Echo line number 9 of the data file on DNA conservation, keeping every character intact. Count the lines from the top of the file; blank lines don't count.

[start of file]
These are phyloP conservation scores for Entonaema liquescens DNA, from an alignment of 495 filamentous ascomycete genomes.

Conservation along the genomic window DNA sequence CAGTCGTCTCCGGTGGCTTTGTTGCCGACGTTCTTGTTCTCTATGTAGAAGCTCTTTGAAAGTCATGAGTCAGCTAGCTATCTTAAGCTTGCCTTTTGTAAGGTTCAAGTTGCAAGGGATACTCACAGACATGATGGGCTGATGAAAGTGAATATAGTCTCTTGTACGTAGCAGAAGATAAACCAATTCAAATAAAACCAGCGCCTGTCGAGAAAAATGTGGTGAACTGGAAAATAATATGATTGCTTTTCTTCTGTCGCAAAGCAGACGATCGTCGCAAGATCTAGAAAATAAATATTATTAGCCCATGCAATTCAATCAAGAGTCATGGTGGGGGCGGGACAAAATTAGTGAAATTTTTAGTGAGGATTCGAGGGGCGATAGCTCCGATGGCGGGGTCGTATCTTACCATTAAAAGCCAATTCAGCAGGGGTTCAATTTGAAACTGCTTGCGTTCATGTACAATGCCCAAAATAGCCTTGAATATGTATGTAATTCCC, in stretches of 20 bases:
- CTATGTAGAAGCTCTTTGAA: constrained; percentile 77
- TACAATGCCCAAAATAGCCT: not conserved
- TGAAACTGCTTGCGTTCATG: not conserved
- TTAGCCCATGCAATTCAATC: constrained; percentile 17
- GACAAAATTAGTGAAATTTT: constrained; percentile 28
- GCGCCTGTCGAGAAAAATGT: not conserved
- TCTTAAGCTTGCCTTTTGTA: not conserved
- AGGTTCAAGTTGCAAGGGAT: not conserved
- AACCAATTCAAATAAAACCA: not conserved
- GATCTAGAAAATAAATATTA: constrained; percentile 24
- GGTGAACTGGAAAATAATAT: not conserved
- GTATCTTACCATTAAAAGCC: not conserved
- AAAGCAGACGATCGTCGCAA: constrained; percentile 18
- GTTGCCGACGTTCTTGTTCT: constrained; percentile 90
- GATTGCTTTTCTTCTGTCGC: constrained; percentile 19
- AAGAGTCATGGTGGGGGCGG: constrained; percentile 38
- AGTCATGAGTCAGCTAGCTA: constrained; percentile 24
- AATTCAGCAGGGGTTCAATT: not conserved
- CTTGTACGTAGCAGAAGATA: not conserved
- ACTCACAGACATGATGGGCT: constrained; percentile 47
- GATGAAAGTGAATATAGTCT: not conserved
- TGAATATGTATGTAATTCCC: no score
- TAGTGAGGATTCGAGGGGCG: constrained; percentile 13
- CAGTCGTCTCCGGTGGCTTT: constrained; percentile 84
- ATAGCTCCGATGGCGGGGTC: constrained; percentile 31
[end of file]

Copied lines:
- TCTTAAGCTTGCCTTTTGTA: not conserved